AN ELECTRIC KALEIDOSCOPE (Feb, 1909)
AN ELECTRIC KALEIDOSCOPE
By MERRILL M. HUNTING
HE thrills of pleasure that came to us in our childhood, as we gazed at the ever changing beauties of the kaleidoscope are vividly recalled to our memory by a recent achievement in electric sign construction.
The electric kaleidoscope, as it is called, consists of a circular metal frame geometrically divided into compartments, each containing a colored incandescent lamp. An ingenious device, operated on what is known as the thermostat principle, causes the lamps to be lighted in varying combinations, one following another in rapid succession, giving the effect, at a little distance, of clusters of rare gems, so brilliant is the illumination.
The apparatus which operates the kaleidoscope is not dependent upon clockwork or motor but consists of a group of thermo switches. Each switch consists of’ a strip of metal about five or six inches long having a few turns of resistance wire wound around each end. The metal strip is fastened to the base by means of screws at the ends and a U-shaped piece of brass sits astride of it half way between them.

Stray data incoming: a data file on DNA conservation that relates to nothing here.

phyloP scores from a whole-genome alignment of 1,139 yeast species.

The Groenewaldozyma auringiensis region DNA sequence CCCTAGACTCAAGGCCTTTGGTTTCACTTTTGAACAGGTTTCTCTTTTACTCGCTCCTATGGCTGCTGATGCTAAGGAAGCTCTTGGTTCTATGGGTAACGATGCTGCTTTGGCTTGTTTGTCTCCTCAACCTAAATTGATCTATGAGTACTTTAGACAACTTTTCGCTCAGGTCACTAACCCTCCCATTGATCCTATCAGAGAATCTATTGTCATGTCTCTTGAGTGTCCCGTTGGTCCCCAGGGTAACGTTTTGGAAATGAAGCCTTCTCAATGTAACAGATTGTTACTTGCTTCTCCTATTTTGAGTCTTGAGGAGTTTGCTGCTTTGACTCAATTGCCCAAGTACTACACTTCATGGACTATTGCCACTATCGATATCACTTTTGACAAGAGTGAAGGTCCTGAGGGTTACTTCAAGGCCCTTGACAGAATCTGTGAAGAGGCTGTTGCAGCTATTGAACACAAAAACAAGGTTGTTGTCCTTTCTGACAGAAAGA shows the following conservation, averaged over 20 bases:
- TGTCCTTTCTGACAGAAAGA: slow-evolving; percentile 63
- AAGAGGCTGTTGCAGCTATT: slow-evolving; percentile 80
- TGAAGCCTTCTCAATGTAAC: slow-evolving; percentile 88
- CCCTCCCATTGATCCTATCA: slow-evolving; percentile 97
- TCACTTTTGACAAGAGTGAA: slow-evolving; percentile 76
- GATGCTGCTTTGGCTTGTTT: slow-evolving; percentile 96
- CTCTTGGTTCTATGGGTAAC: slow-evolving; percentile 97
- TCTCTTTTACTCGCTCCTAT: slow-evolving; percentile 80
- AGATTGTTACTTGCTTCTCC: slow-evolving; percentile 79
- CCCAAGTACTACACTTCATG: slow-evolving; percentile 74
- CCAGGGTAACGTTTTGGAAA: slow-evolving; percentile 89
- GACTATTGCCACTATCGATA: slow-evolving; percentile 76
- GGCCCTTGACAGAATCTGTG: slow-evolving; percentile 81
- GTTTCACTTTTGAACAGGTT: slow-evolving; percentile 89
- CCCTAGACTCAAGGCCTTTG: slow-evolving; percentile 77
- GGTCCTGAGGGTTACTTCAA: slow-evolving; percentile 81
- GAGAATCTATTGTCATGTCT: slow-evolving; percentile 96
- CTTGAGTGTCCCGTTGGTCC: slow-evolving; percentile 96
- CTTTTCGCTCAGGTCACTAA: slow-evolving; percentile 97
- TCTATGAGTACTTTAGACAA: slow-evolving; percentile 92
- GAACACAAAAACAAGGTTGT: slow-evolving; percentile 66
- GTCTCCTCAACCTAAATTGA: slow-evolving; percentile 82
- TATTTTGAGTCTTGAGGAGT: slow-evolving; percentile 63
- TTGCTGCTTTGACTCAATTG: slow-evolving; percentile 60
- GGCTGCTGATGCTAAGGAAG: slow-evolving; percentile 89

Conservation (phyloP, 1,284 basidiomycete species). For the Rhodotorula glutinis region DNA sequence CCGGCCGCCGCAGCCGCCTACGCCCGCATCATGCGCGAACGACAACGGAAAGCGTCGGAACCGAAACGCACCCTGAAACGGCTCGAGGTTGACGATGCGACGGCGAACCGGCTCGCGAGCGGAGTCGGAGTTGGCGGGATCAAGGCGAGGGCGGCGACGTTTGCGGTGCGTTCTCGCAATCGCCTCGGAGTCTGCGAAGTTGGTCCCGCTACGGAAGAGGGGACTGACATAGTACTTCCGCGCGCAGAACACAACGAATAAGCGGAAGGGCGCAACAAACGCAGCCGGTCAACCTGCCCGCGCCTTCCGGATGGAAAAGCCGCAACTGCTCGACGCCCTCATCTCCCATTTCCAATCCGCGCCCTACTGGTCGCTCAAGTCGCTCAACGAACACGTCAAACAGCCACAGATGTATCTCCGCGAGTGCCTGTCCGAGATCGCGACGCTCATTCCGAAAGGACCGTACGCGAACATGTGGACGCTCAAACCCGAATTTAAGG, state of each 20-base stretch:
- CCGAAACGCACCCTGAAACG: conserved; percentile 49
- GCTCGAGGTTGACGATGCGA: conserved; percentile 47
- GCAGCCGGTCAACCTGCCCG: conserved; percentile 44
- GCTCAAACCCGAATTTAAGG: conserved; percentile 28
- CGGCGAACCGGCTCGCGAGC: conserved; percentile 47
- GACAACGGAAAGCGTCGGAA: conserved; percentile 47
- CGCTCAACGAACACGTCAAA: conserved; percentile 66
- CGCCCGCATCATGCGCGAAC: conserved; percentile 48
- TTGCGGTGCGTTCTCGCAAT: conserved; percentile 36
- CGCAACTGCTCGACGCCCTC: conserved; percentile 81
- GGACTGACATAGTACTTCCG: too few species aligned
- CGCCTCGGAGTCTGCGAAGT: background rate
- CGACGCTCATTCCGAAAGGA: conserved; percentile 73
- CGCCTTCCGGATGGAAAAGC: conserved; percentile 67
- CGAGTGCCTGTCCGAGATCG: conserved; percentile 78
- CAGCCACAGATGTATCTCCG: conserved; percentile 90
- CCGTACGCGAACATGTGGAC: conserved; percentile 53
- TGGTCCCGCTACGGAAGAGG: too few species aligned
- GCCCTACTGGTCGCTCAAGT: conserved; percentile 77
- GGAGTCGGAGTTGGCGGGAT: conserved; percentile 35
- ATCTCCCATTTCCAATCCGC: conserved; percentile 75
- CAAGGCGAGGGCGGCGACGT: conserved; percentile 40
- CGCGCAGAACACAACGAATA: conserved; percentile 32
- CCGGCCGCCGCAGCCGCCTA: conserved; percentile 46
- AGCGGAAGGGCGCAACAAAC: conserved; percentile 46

The current in entering the kaleidoscope passes through the resistance coils on its way to the first series of lamps. The coils becoming heated expand the strip which bows upward in the middle until it comes in contact with the point of a screw passing through the U-shaped piece above it. This contact cuts out the first series of lamps and lights another series, at the same time discontinuing the flow of current through the resistance coils, allowing the metal strip to become cool and contract until its contact with the screw is broken. The operation of these switches in this manner causes over one thousand changes to be made in the lighting of the groups of lamps.
These kaleidoscopes are principally used for the decoration of large signs, and so attractive are they that their popularity is increasing daily.